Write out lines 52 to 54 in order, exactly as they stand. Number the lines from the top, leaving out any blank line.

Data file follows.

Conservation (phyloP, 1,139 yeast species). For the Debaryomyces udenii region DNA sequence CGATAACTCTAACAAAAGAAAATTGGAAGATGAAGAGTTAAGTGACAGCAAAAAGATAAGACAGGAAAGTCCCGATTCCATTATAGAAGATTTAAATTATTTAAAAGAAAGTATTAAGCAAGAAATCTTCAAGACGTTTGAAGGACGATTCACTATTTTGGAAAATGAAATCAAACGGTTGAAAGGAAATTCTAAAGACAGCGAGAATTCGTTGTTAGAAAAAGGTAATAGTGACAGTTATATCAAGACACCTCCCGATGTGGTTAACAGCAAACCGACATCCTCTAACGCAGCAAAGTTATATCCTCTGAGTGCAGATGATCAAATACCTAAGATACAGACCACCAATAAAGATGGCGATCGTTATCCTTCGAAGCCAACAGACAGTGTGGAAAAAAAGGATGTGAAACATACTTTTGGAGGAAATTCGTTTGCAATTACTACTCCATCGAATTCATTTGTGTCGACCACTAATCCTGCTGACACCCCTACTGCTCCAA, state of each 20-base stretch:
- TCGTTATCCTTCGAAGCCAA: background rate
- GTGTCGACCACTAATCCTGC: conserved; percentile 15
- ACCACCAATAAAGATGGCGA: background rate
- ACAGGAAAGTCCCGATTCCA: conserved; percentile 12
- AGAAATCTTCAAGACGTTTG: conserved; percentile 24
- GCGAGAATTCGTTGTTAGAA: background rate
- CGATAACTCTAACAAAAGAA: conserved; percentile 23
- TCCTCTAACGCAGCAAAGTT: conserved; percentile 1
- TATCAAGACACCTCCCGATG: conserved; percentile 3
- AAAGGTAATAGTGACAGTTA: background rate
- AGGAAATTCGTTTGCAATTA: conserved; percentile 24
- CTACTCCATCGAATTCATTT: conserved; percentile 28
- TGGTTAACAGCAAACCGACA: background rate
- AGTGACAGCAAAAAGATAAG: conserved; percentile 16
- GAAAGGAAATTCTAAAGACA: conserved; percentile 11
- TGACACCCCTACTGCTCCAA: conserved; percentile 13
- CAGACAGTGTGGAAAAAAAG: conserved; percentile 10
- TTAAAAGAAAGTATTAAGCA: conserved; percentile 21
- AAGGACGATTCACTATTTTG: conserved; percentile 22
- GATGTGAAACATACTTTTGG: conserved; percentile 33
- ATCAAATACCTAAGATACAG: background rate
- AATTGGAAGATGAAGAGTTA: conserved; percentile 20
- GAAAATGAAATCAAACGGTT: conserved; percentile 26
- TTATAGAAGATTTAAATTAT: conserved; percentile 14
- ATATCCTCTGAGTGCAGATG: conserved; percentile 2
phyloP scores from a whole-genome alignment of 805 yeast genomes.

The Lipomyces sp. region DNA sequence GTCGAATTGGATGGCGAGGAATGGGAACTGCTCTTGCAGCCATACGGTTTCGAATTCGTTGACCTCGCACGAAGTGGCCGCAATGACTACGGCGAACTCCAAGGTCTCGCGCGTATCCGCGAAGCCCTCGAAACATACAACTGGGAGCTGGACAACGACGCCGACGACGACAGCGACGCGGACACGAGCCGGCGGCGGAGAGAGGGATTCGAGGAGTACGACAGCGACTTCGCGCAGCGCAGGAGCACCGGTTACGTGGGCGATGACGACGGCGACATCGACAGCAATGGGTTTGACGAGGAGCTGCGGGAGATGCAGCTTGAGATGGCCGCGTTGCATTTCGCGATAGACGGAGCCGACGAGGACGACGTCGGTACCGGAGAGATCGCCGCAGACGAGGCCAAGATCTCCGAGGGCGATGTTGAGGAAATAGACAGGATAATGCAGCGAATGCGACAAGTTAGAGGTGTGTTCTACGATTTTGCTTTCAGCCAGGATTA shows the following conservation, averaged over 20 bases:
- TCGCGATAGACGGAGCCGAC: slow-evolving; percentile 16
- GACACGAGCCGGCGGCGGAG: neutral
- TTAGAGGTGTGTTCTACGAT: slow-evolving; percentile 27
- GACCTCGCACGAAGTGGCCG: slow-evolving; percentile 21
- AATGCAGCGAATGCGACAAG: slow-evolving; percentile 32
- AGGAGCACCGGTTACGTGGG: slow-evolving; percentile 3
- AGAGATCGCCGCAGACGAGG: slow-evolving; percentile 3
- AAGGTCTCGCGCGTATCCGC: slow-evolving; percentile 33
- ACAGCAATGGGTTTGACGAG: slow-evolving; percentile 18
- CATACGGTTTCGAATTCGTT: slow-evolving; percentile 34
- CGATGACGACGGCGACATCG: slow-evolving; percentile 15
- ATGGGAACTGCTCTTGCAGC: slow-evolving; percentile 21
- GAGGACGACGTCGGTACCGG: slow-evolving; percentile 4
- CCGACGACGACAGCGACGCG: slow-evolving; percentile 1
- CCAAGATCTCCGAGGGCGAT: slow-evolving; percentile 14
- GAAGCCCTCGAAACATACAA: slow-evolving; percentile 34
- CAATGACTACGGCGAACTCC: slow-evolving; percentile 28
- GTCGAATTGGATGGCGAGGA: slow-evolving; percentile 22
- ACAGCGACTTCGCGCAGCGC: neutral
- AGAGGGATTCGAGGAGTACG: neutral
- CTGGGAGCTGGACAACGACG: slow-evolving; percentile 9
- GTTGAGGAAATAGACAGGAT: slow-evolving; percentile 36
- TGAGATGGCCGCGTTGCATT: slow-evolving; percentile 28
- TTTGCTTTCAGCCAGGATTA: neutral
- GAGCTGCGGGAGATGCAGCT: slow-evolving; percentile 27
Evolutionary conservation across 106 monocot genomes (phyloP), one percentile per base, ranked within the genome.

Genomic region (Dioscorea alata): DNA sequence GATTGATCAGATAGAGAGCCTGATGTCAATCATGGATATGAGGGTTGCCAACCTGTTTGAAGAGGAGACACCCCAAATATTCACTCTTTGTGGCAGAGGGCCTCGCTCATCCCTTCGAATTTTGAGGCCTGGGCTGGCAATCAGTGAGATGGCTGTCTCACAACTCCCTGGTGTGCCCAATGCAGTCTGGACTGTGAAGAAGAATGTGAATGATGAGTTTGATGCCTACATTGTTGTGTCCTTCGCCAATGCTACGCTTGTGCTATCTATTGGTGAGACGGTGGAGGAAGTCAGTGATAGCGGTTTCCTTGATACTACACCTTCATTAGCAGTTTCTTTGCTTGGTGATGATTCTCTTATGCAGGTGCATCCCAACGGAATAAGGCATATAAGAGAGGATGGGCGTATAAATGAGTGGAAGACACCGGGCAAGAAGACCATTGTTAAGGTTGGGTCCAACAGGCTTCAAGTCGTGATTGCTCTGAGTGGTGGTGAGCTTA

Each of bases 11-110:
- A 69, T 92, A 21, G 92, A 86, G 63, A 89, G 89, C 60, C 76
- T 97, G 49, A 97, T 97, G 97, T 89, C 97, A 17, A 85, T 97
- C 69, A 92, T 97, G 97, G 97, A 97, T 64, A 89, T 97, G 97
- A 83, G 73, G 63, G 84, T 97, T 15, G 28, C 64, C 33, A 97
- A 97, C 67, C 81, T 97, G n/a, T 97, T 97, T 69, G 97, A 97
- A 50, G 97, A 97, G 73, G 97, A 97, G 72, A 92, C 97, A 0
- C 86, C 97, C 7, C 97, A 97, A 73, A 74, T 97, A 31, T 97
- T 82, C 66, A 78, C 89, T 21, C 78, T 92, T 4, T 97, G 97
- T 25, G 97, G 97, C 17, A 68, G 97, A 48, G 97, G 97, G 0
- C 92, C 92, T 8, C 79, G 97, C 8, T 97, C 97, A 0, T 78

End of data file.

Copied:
- TTTGCTTTCAGCCAGGATTA: neutral
- GAGCTGCGGGAGATGCAGCT: slow-evolving; percentile 27
Evolutionary conservation across 106 monocot genomes (phyloP), one percentile per base, ranked within the genome.